Senate President Joe Negron’s District 25 includes the Treasure Coast south to Palm Beach County, and inland to the City of Pahokee in the Glades. Pahokee will be hosting President Negron and Senate Democratic leader Oscar Braynon tomorrow, March 17th at 5p.m. to talk about Senate Bill 10, and the future of the area.
This is a good opportunity to meet our neighbors and learn what they, the people, have to say about Senate Bill 10, and what they want for the future of their historic community. I encourage coastal residents to attend.
The people we support; the environmental destruction of our St Lucie River/Indian River Lagoon, we cannot. The waters of the great Lake Okeechobee flowed south for thousands of years before the rich soils it created were discovered, and our environment was put at risk.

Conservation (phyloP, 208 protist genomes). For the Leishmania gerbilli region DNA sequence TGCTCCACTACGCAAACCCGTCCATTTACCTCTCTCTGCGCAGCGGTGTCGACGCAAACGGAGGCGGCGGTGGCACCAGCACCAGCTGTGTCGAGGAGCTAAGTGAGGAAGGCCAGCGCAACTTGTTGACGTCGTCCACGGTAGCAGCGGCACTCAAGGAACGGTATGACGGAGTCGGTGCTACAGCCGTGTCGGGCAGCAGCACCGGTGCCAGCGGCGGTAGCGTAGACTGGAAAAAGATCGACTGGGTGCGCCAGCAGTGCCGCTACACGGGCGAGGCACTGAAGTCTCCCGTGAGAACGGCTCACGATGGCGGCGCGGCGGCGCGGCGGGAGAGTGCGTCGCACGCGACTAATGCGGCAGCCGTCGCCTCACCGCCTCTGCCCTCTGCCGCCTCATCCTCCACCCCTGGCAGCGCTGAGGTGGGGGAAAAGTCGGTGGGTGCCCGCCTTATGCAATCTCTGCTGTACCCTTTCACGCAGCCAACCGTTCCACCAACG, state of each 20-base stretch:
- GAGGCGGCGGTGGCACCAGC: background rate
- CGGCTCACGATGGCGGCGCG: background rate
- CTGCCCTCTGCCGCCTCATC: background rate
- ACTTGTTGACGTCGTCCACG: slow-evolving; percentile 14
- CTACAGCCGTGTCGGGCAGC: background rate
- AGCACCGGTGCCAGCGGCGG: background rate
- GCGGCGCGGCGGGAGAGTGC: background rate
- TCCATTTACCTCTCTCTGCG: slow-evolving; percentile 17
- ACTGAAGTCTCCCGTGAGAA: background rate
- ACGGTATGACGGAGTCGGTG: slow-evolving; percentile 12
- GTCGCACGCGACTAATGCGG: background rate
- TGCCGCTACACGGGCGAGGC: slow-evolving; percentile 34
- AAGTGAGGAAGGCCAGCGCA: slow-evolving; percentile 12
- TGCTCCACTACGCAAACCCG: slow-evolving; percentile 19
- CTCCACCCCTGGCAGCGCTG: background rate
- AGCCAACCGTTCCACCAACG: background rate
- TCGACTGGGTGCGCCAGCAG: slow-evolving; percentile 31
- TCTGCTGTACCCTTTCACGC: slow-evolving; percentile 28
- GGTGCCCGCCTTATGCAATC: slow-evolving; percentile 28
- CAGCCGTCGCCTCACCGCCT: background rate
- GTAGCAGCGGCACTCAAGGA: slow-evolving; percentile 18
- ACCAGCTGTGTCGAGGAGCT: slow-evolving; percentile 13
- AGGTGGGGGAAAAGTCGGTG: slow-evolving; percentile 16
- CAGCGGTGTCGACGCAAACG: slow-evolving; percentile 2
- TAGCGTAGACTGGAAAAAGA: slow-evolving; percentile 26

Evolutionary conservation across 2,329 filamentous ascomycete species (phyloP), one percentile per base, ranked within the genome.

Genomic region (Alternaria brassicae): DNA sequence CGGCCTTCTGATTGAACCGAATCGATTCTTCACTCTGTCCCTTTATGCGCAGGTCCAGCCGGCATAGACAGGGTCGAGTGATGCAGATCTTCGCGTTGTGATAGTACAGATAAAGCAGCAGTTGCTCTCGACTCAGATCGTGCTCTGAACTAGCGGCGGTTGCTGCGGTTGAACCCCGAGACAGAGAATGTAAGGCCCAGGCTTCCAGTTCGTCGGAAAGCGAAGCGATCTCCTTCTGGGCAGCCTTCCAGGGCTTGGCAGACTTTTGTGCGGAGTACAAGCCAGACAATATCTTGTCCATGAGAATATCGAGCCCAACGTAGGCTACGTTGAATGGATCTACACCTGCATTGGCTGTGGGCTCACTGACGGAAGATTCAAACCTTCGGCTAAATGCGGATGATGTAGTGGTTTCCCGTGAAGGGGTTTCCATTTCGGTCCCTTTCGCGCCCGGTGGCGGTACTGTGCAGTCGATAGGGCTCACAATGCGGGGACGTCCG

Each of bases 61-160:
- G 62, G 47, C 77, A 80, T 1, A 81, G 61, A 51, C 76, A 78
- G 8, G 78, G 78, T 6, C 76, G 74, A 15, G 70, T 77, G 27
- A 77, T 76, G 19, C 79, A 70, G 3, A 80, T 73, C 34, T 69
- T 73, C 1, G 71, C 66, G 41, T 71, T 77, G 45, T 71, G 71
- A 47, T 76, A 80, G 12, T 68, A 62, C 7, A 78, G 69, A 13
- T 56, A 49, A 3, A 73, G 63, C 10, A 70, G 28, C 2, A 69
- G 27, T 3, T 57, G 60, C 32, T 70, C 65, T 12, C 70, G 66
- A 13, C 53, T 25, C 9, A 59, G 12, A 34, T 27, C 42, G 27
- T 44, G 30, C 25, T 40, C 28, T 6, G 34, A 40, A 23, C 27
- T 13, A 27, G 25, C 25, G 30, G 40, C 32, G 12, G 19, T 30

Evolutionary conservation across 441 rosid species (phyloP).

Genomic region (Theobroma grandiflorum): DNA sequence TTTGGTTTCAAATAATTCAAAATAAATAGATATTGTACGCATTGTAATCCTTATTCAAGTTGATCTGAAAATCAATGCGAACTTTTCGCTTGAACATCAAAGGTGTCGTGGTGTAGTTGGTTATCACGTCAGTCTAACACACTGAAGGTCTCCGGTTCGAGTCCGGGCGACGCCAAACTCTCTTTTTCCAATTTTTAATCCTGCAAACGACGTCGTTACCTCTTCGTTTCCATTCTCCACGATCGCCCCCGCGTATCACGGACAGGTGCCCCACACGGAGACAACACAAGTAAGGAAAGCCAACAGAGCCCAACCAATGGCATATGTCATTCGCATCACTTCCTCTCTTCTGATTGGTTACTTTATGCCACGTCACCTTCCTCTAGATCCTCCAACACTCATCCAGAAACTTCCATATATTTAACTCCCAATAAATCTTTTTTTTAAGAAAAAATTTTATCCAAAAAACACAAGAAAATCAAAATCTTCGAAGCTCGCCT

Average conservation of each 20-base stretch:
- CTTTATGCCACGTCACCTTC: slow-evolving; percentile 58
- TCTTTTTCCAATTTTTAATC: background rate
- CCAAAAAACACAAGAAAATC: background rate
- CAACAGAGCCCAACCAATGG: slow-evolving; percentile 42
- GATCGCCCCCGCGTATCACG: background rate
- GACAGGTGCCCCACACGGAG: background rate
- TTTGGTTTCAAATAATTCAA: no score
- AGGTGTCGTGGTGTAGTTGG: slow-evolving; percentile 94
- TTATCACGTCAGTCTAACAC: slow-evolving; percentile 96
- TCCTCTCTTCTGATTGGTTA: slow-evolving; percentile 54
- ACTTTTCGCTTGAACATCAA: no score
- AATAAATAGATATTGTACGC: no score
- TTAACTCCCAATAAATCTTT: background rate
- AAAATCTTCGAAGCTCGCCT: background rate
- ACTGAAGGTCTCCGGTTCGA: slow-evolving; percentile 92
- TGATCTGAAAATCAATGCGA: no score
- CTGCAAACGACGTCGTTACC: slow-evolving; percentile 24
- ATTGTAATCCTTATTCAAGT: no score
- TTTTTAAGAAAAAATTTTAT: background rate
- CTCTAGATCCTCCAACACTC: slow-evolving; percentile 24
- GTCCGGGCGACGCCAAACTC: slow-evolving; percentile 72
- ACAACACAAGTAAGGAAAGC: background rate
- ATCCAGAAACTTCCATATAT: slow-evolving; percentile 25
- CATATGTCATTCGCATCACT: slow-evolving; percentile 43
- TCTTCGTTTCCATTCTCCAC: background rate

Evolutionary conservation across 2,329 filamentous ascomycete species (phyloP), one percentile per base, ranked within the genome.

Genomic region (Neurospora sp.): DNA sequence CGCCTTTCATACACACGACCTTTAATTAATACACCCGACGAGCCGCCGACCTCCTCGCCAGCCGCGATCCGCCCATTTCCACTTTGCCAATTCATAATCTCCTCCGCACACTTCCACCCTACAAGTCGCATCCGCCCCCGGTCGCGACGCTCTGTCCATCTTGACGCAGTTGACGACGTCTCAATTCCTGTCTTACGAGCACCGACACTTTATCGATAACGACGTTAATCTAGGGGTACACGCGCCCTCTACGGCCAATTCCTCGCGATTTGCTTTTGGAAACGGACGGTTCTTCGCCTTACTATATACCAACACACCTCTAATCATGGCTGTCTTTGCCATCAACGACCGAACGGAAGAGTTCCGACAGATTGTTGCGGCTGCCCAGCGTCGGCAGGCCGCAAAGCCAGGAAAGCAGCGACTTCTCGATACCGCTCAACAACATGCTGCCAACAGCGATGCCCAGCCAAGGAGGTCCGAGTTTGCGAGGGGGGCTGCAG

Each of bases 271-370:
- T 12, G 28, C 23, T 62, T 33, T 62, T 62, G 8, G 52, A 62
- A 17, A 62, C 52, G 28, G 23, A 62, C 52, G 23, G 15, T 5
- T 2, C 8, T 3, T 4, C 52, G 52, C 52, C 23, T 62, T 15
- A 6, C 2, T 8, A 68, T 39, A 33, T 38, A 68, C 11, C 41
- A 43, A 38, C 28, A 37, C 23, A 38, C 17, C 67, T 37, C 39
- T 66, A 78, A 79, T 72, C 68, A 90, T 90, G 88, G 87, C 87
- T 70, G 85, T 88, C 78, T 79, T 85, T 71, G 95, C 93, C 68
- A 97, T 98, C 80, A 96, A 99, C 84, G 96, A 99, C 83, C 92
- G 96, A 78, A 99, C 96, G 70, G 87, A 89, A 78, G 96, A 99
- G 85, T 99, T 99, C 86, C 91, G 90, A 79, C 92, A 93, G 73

Isn’t there a way more water can flow south as God and Nature intended while enhancing the economics and life style for the people of this area? Can’t we let the people speak for themselves?
Let us try.
Press Release: Glades County Democrat Newspaper
Area residents invited to hear Senator Joe Negron Mar 15th, 2017 · by Special to the Glades County Democrat PAHOKEE — Florida Senate President Senator Joe Negron and Florida Senate Democratic Leader Senator Oscar Braynon will be at the Glades Community Discussion on Friday, March 17, at 5 p.m. to discuss the future of our historic communities.
This discussion is open to all communities of Pahokee, Belle Glade, Clewiston, South Bay, Canal Point, LaBelle, Okeechobee and Moore Haven.